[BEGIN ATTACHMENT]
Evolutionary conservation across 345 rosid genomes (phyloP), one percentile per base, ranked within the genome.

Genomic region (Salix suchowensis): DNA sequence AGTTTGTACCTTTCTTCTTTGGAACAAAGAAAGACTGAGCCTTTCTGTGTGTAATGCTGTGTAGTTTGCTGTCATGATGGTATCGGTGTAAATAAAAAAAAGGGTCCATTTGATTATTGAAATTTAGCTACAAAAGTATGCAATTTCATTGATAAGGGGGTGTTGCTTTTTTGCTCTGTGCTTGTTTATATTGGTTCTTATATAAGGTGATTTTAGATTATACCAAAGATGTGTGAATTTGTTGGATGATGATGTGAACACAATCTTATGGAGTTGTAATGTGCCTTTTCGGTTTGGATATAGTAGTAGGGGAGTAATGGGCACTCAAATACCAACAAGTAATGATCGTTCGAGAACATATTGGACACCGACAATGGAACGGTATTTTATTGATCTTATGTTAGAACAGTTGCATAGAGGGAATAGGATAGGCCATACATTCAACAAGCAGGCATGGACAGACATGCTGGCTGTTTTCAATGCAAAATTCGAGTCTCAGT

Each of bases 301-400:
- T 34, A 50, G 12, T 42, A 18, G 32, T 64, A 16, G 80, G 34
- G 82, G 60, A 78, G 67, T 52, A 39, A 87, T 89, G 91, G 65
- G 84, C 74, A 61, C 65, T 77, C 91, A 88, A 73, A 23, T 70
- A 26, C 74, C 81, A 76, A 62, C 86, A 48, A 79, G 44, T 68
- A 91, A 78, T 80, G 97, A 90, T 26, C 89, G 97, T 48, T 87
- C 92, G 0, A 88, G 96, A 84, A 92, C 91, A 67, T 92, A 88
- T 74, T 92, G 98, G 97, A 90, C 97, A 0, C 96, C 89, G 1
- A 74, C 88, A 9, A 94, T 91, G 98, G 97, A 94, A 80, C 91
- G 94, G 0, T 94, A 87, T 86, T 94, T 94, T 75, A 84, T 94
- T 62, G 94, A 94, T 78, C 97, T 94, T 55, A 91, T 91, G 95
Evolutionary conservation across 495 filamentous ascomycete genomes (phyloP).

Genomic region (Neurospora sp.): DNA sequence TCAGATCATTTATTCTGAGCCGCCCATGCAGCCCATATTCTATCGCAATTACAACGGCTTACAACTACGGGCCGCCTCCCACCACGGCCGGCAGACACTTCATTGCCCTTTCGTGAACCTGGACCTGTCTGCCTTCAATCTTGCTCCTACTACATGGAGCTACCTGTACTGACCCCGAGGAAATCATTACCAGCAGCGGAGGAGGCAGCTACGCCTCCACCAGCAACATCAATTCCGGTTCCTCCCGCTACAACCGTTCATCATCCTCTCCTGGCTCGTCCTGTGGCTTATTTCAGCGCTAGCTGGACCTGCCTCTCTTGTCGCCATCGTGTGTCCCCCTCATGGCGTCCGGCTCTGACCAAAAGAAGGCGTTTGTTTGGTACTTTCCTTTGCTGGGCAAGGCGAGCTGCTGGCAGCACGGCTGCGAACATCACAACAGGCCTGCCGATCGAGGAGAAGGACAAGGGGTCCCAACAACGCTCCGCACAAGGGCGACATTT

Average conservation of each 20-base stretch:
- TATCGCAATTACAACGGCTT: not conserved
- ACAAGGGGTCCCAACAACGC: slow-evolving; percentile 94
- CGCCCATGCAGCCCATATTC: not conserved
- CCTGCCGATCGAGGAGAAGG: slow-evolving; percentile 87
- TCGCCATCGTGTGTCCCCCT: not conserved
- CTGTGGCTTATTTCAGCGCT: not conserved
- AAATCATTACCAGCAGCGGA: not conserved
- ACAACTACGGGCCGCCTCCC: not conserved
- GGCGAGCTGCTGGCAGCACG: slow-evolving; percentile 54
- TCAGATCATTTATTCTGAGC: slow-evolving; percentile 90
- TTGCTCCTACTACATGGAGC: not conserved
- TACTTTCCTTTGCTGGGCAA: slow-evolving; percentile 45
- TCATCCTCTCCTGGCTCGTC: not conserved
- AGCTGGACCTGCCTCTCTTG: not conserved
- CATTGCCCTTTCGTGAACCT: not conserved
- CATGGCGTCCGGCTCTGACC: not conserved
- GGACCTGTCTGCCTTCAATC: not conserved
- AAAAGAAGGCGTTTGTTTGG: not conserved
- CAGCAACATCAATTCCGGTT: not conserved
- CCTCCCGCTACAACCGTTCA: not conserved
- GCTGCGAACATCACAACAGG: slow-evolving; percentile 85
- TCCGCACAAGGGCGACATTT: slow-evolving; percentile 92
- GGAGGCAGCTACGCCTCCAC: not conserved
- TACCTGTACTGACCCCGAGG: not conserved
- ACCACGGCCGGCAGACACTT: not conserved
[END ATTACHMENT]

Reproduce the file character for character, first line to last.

Evolutionary conservation across 345 rosid genomes (phyloP), one percentile per base, ranked within the genome.

Genomic region (Salix suchowensis): DNA sequence AGTTTGTACCTTTCTTCTTTGGAACAAAGAAAGACTGAGCCTTTCTGTGTGTAATGCTGTGTAGTTTGCTGTCATGATGGTATCGGTGTAAATAAAAAAAAGGGTCCATTTGATTATTGAAATTTAGCTACAAAAGTATGCAATTTCATTGATAAGGGGGTGTTGCTTTTTTGCTCTGTGCTTGTTTATATTGGTTCTTATATAAGGTGATTTTAGATTATACCAAAGATGTGTGAATTTGTTGGATGATGATGTGAACACAATCTTATGGAGTTGTAATGTGCCTTTTCGGTTTGGATATAGTAGTAGGGGAGTAATGGGCACTCAAATACCAACAAGTAATGATCGTTCGAGAACATATTGGACACCGACAATGGAACGGTATTTTATTGATCTTATGTTAGAACAGTTGCATAGAGGGAATAGGATAGGCCATACATTCAACAAGCAGGCATGGACAGACATGCTGGCTGTTTTCAATGCAAAATTCGAGTCTCAGT

Each of bases 301-400:
- T 34, A 50, G 12, T 42, A 18, G 32, T 64, A 16, G 80, G 34
- G 82, G 60, A 78, G 67, T 52, A 39, A 87, T 89, G 91, G 65
- G 84, C 74, A 61, C 65, T 77, C 91, A 88, A 73, A 23, T 70
- A 26, C 74, C 81, A 76, A 62, C 86, A 48, A 79, G 44, T 68
- A 91, A 78, T 80, G 97, A 90, T 26, C 89, G 97, T 48, T 87
- C 92, G 0, A 88, G 96, A 84, A 92, C 91, A 67, T 92, A 88
- T 74, T 92, G 98, G 97, A 90, C 97, A 0, C 96, C 89, G 1
- A 74, C 88, A 9, A 94, T 91, G 98, G 97, A 94, A 80, C 91
- G 94, G 0, T 94, A 87, T 86, T 94, T 94, T 75, A 84, T 94
- T 62, G 94, A 94, T 78, C 97, T 94, T 55, A 91, T 91, G 95
Evolutionary conservation across 495 filamentous ascomycete genomes (phyloP).

Genomic region (Neurospora sp.): DNA sequence TCAGATCATTTATTCTGAGCCGCCCATGCAGCCCATATTCTATCGCAATTACAACGGCTTACAACTACGGGCCGCCTCCCACCACGGCCGGCAGACACTTCATTGCCCTTTCGTGAACCTGGACCTGTCTGCCTTCAATCTTGCTCCTACTACATGGAGCTACCTGTACTGACCCCGAGGAAATCATTACCAGCAGCGGAGGAGGCAGCTACGCCTCCACCAGCAACATCAATTCCGGTTCCTCCCGCTACAACCGTTCATCATCCTCTCCTGGCTCGTCCTGTGGCTTATTTCAGCGCTAGCTGGACCTGCCTCTCTTGTCGCCATCGTGTGTCCCCCTCATGGCGTCCGGCTCTGACCAAAAGAAGGCGTTTGTTTGGTACTTTCCTTTGCTGGGCAAGGCGAGCTGCTGGCAGCACGGCTGCGAACATCACAACAGGCCTGCCGATCGAGGAGAAGGACAAGGGGTCCCAACAACGCTCCGCACAAGGGCGACATTT

Average conservation of each 20-base stretch:
- TATCGCAATTACAACGGCTT: not conserved
- ACAAGGGGTCCCAACAACGC: slow-evolving; percentile 94
- CGCCCATGCAGCCCATATTC: not conserved
- CCTGCCGATCGAGGAGAAGG: slow-evolving; percentile 87
- TCGCCATCGTGTGTCCCCCT: not conserved
- CTGTGGCTTATTTCAGCGCT: not conserved
- AAATCATTACCAGCAGCGGA: not conserved
- ACAACTACGGGCCGCCTCCC: not conserved
- GGCGAGCTGCTGGCAGCACG: slow-evolving; percentile 54
- TCAGATCATTTATTCTGAGC: slow-evolving; percentile 90
- TTGCTCCTACTACATGGAGC: not conserved
- TACTTTCCTTTGCTGGGCAA: slow-evolving; percentile 45
- TCATCCTCTCCTGGCTCGTC: not conserved
- AGCTGGACCTGCCTCTCTTG: not conserved
- CATTGCCCTTTCGTGAACCT: not conserved
- CATGGCGTCCGGCTCTGACC: not conserved
- GGACCTGTCTGCCTTCAATC: not conserved
- AAAAGAAGGCGTTTGTTTGG: not conserved
- CAGCAACATCAATTCCGGTT: not conserved
- CCTCCCGCTACAACCGTTCA: not conserved
- GCTGCGAACATCACAACAGG: slow-evolving; percentile 85
- TCCGCACAAGGGCGACATTT: slow-evolving; percentile 92
- GGAGGCAGCTACGCCTCCAC: not conserved
- TACCTGTACTGACCCCGAGG: not conserved
- ACCACGGCCGGCAGACACTT: not conserved